If a person is convicted of a DUI that caused a person (except the driver) a serious bodily injury, Florida law requires that the judge adjudicate the person guilty of a third-degree felony.  Also, even if the driver has no prior criminal record unless the judge finds there is a valid reason for a sentencing departure, the judge is required to impose a prison sentence of around 51 months.

Florida DUI Manslaughter

Criminal Defense Attorney

Attorney David C. Hardy is board certified by the Florida Bar and the National Board of Trial Advocacy as an expert in criminal trial law.

When a DUI driver causes the death of another person, the offense of DUI manslaughter is committed.  Florida DUI manslaughter is a second-degree felony, punishable by a maximum of 15 years in prison.  According to Florida sentencing law, unless the judge finds a valid reason to depart, the judge must sentence the person to just over ten years of prison.  Even if the judge wants to, she cannot sentence the defendant to less than 4 years in prison.

If the driver commits DUI manslaughter, and he or she knew or should have known a crash had occurred and then does not try to help the injured person, then the DUI offense becomes a first-degree felony, punishable by a maximum of 30 years in prison.

Are you looking for the best DUI lawyer in Tampa Florida?  Contact Attorney David C. Hardy

Tampa Attorney David C. Hardy is a former DUI prosecutor that now represents persons accused of DUI.  He is Board Certified by the Florida Bar and the National Board of Trial Advocacy as an Expert in Criminal Trial Law. As a prosecutor and defense attorney, he has extensive experience handling DUI cases. Contact him today for help with your DUI case.

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Do You Have A Hillsborough County Florida Arrest Warrant?

A Hillsborough County, Florida arrest warrant is an order directing law enforcement to take a person into custody.  If you or a loved one has an arrest warrant in Hillsborough County, Florida, the situation probably seems very frightening.

However, an experienced Tampa arrest warrants attorney can help you manage this situation.  There are a variety of ways to resolve a Tampa arrest warrant, and some of these ways are far more comfortable and convenient for an accused than others.  That’s why it’s important to hire a Tampa criminal defense attorney that is experienced in resolving Hillsborough County Florida warrants.

Are All Hillsborough County Arrests Made Pursuant to an Arrest Warrant?

No.  A Hillsborough County, Florida arrest can take place in a number of ways, and many Hillsborough County arrests are made without an arrest warrant.

The Florida Statutes set out the rules regarding arrest warrants and bond hearings.  

For example, if a Tampa Police Officer witnesses a person committing a misdemeanor or a felony, the officer may arrest the person and bring them to the Hillsborough County Jail.  For instance, if during a traffic stop a Tampa Police Officer smells cannabis coming from the car, searches the driver, and then finds 30 grams of cannabis in the driver’s shirt pocket, the officer may arrest the driver and charge him with felony possession of cannabis (20 grams or more).  The Tampa Police Officer’s authority to arrest the driver comes not from an arrest warrant signed by a judge, but rather from a Florida law that states that when a law enforcement officer has probable cause to believe that a person has committed a felony in the presence of the law enforcement officer, the officer can make an arrest.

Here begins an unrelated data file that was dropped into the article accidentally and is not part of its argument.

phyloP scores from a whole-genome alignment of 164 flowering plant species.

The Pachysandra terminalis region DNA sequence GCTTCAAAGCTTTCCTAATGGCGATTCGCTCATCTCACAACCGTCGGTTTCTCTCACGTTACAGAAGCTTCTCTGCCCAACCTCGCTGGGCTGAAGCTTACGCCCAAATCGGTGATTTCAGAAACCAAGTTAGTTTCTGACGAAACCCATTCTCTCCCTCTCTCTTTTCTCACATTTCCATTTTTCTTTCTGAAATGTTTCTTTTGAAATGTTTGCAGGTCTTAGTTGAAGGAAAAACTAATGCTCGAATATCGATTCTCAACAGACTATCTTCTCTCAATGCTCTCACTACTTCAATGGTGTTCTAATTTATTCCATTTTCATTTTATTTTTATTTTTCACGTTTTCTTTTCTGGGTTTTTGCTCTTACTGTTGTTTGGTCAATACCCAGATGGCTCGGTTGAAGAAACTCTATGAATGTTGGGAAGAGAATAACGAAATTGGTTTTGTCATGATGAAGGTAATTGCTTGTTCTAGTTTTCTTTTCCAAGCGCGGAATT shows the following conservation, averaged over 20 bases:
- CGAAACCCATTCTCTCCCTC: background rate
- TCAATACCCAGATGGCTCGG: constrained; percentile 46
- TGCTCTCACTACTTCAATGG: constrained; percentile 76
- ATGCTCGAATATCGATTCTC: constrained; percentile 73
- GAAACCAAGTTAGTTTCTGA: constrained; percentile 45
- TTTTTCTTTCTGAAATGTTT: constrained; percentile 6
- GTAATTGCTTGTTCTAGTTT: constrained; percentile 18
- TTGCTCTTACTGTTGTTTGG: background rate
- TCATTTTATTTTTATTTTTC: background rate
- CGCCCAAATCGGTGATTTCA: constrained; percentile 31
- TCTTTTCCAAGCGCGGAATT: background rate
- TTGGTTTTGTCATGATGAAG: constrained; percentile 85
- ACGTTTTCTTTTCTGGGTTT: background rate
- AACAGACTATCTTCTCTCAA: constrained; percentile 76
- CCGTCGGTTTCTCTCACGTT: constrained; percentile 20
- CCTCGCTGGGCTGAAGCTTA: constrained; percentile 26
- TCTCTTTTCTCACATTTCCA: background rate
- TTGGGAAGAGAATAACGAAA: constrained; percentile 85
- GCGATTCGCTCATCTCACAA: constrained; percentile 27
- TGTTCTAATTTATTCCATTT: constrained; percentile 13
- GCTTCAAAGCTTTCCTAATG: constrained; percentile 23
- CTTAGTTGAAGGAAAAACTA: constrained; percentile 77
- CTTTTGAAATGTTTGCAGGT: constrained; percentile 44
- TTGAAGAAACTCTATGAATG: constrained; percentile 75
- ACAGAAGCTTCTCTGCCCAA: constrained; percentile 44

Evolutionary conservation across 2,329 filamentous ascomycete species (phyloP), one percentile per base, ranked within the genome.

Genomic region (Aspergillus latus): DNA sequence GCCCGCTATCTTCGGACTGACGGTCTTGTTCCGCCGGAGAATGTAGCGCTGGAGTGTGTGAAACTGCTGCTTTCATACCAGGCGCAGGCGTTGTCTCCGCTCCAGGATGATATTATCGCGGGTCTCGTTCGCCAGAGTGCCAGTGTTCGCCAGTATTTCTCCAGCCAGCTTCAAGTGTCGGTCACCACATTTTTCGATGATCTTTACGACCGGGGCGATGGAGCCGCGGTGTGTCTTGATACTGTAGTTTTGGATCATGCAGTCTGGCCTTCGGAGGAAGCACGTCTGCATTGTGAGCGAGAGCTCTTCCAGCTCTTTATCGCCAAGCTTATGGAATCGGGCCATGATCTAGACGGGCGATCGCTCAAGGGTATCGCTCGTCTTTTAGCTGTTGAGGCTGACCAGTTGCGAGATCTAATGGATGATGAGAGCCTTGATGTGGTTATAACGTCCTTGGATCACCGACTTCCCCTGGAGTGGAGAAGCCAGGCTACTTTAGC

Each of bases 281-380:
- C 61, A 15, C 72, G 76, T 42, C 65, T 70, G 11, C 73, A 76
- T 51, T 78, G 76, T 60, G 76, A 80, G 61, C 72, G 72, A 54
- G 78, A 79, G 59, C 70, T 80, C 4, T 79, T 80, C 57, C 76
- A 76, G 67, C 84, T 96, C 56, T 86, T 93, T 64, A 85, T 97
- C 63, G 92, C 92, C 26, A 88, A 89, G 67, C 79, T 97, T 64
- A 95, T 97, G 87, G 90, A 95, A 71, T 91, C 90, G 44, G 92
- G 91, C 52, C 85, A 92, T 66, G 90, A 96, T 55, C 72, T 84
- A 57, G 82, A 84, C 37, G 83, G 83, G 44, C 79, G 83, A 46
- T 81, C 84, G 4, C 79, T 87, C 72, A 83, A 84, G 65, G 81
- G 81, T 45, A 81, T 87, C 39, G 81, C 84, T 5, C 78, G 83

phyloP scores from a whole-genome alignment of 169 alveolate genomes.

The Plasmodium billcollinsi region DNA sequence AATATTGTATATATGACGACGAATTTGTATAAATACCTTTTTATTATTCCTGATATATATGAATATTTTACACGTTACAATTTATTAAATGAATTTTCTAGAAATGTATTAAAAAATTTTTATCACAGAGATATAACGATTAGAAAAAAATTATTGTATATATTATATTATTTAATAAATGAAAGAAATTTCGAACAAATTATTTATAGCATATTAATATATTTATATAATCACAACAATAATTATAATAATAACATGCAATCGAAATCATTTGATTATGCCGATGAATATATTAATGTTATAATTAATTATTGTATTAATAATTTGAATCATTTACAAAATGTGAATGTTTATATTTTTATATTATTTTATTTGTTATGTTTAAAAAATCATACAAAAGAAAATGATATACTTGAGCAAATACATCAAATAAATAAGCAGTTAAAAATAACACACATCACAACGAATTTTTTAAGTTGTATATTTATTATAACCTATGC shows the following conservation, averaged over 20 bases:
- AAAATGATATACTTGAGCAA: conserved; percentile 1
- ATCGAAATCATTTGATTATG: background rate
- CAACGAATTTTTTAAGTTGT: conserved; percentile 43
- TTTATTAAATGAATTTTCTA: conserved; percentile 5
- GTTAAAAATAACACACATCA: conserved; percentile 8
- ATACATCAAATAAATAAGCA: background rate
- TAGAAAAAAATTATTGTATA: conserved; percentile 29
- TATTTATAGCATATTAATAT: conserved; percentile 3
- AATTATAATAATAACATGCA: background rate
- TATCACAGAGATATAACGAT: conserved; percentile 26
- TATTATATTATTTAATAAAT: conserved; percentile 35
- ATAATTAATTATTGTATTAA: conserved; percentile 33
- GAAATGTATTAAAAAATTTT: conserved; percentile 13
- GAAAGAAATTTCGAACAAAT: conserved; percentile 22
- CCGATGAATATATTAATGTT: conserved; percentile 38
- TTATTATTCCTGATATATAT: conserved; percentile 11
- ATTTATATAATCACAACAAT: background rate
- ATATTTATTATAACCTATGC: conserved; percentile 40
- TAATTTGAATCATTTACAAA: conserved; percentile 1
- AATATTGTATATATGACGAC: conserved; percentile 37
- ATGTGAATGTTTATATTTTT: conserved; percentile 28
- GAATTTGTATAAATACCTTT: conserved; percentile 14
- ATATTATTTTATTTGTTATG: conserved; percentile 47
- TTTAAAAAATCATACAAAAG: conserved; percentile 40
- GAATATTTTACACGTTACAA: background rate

What Are Some Types of Arrest Warrants in Hillsborough County Florida?

A Probable Cause Arrest Warrant:

According to Florida law, if a judge, after reviewing a written document written by a police officer called a complaint, is satisfied that there is probable cause to believe that a person has committed a crime, then the judge can issue an arrest warrant for that person.  For example, let’s say that two friends get into an argument, and then that argument turns into a fistfight.  Frequently, the loser of the fight will go to the Tampa Police and claim that he or she was attacked and is the victim of a battery in Tampa.  Law enforcement may then ask a judge to issue a Hillsborough County arrest warrant for the person that won the fight.  A Hillsborough County Judge will review all the evidence, and then make a decision as to whether or not there is probable cause to believe that a battery was committed and that the person accused is the one that committed the battery.  Probable cause is not a high standard of proof, and unfortunately, many innocent persons are arrested for crimes that they did not commit.

A Bench or Capias Arrest Warrant:

Another type of Hillsborough County arrest warrant is called a bench warrant, also known as a capias warrant.  Capias is the Latin word for arrest.  If a person fails to appear for court in Hillsborough County, a judge may order a capias warrant.  For example, let’s say that a person gets arrested and charged with DUI in Tampa.  If the person that was arrested for DUI and later bonded out of jail does not show up at his or her court date, the judge will issue a bench warrant (also called a capias warrant).  Then, law enforcement will go out and try to find and arrest the person and bring them to jail.

A Direct File Arrest Warrant:

Another type of Hillsborough County arrest warrant is called a direct file arrest warrant. In a direct file, a state prosecutor alleges that a person has committed a crime. Frequently, the

Tampa arrest warrants are often a result of the Hillsborough County State Attorney’s Office direct filing a case with the clerk’s office.